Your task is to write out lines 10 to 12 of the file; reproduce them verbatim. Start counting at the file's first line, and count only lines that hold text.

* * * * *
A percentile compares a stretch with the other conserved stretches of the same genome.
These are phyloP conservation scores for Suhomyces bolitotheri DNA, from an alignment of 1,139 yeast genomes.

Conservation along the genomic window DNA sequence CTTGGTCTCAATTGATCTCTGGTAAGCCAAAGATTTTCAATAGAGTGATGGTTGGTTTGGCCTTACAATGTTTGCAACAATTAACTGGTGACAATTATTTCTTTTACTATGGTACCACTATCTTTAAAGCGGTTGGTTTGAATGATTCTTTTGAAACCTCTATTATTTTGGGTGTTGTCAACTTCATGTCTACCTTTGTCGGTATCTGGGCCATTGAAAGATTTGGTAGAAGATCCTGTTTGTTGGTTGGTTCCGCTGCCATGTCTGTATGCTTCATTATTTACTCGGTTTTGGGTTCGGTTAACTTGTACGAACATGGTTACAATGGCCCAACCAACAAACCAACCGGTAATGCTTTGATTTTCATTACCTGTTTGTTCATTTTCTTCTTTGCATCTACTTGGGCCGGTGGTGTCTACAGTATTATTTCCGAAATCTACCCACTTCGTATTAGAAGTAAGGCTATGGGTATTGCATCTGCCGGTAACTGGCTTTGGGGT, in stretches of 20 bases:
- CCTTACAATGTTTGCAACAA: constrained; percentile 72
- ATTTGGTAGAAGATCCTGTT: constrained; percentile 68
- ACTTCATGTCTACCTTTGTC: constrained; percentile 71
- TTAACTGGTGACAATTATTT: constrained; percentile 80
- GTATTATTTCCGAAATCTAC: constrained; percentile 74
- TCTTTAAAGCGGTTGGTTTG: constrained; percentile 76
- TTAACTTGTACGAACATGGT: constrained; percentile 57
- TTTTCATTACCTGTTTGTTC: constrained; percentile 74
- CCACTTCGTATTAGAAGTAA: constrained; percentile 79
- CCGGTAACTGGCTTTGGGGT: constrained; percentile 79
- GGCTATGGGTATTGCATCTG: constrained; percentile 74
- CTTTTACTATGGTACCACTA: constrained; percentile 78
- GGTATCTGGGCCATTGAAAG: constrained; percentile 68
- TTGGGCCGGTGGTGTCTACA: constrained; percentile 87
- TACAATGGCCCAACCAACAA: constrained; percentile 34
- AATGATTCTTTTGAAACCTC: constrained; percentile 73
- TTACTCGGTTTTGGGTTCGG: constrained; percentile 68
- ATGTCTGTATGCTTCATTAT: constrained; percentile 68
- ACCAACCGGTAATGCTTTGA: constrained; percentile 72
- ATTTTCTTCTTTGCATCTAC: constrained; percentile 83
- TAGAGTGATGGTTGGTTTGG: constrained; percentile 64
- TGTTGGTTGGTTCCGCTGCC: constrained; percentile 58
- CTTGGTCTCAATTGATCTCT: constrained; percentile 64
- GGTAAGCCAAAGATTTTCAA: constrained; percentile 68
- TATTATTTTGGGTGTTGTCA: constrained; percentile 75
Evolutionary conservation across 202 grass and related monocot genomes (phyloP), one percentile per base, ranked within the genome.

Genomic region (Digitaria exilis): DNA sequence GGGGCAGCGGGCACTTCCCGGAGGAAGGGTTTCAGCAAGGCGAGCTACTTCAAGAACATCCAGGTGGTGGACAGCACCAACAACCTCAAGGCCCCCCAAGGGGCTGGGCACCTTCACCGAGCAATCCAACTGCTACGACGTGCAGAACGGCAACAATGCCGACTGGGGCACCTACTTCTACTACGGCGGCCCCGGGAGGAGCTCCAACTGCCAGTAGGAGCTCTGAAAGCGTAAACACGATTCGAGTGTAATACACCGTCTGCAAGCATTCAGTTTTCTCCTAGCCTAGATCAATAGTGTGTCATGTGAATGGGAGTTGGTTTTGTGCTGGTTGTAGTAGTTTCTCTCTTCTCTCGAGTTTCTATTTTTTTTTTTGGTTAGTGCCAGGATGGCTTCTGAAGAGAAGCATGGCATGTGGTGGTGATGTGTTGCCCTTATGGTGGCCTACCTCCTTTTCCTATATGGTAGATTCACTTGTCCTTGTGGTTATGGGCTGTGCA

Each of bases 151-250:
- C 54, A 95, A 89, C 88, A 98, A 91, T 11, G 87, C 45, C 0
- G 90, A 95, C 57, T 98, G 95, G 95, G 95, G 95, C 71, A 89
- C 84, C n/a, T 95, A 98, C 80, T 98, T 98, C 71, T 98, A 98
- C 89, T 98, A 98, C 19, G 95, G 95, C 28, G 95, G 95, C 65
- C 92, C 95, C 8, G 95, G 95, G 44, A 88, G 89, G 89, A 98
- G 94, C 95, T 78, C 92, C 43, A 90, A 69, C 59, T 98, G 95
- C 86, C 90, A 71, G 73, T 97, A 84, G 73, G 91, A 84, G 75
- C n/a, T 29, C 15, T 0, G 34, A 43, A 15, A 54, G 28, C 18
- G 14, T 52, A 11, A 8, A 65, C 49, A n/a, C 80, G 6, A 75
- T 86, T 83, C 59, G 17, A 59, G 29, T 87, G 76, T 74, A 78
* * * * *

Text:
- TTAACTTGTACGAACATGGT: constrained; percentile 57
- TTTTCATTACCTGTTTGTTC: constrained; percentile 74
- CCACTTCGTATTAGAAGTAA: constrained; percentile 79